Competitive intelligence (CI) has something of an image problem. The term conjures up an image of elicit activities involving private detectives, telephoto lenses and hidden microphones. While such images are not completely unappealing, they are far removed from the truth. Put simply, CI is a structured, ethical and legal process designed to gather, analyse and distribute data/information relating to current and potential, competitors.
The key to successful CI is the ability to turn basic raw data into actionable intelligence. Actionable intelligence involves providing decision makers with timely, appropriate information which facilitates action. Additionally, CI stresses the need to protect business activities against competitors’ intelligence gathering operations
Competitious social networking for CI
The next generation of CI vehicles may deploy social network as a powerful analytical tool. Competitious, an innovative web-based service, offers clients the opportunity to collaboratively share and manage competitive knowledge.
Co-founders Kris Rasmussen and Andrew Holt aim to provide tools which allow organisations to collectively build an on-going knowledge base about competitive companies or products. The effective use of such information allows users to identify threats, find opportunities and plan future strategy. The concept can be thought of as a social networking specifically focusing on the client’s completive business environment.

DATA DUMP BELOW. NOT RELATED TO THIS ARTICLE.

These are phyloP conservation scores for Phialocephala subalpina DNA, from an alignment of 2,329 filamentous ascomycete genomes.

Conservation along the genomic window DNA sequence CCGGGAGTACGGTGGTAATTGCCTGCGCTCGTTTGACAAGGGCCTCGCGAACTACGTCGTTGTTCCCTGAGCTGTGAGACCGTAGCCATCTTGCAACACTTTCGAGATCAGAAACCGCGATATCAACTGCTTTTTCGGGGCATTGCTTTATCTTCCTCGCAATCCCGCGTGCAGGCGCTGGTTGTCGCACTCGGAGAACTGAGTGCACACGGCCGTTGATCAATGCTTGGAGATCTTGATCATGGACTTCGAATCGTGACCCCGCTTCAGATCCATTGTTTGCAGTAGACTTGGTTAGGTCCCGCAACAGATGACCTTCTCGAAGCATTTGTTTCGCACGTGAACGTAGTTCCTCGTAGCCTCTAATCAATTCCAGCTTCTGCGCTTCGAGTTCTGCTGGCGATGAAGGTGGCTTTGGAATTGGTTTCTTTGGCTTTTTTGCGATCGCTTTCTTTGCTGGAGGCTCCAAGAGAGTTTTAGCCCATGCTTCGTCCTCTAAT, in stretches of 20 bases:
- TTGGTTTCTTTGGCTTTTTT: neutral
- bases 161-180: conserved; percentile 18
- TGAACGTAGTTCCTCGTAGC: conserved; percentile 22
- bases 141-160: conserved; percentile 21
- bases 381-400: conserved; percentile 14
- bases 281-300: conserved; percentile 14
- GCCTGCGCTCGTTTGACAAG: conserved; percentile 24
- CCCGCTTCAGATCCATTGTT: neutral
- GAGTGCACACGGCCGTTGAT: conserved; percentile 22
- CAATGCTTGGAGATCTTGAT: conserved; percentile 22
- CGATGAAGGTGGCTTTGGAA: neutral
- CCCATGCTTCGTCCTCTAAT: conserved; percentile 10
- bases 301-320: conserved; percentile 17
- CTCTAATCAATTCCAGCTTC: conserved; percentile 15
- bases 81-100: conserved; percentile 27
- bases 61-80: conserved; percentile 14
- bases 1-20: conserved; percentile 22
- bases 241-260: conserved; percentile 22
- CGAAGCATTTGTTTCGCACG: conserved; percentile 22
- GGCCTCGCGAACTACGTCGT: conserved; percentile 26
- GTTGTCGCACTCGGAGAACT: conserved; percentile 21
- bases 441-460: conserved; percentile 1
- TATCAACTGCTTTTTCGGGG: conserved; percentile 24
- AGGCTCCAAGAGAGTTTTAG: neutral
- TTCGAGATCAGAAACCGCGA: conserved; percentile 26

Planning and directing
The cycle begins with establishing intelligence requirements. It is important to prioritise information needs and set appropriate timescales/reporting periods. This phase requires a detailed understanding of what business decisions are being taken and how information will be used. When prioritising information it is important to differentiate between targeted intelligence collected to achieve a specific objective and awareness intelligence collecting general information which will be filtered’ in order to build a general picture of the competitive environment.
Targeted intelligence is used to resolve specific problems, while awareness intelligence is designed to monitor the competitive environment on an on-going basis. The planning process is concerned with obtaining the correct balance between the two
Based on established intelligence requirements, a collection strategy is now developed. Pollard (1999) advocates translating key intelligence requirements into more specific key intelligence questions and then identifying and monitoring intelligence indicators. These intelligence indicators are identifiable signals that are likely to precede particular competitor actions
Analysis is concerned with converting raw data into useful information. The process involves classification, evaluation, collation and synthesis. Once information has been processed informed judgements relating to competitors’ intent can be established. The classification stage may involve tagging data as (a) primary facts directly from the source (e.g. interviews, annual reports, promotional material, etc.) and (b) secondary reported by third parties (e.g. newspaper comment, books, and analyst’s reports). Data can then be prioritised in terms of importance. When necessary, triangulation can be used to confirm findings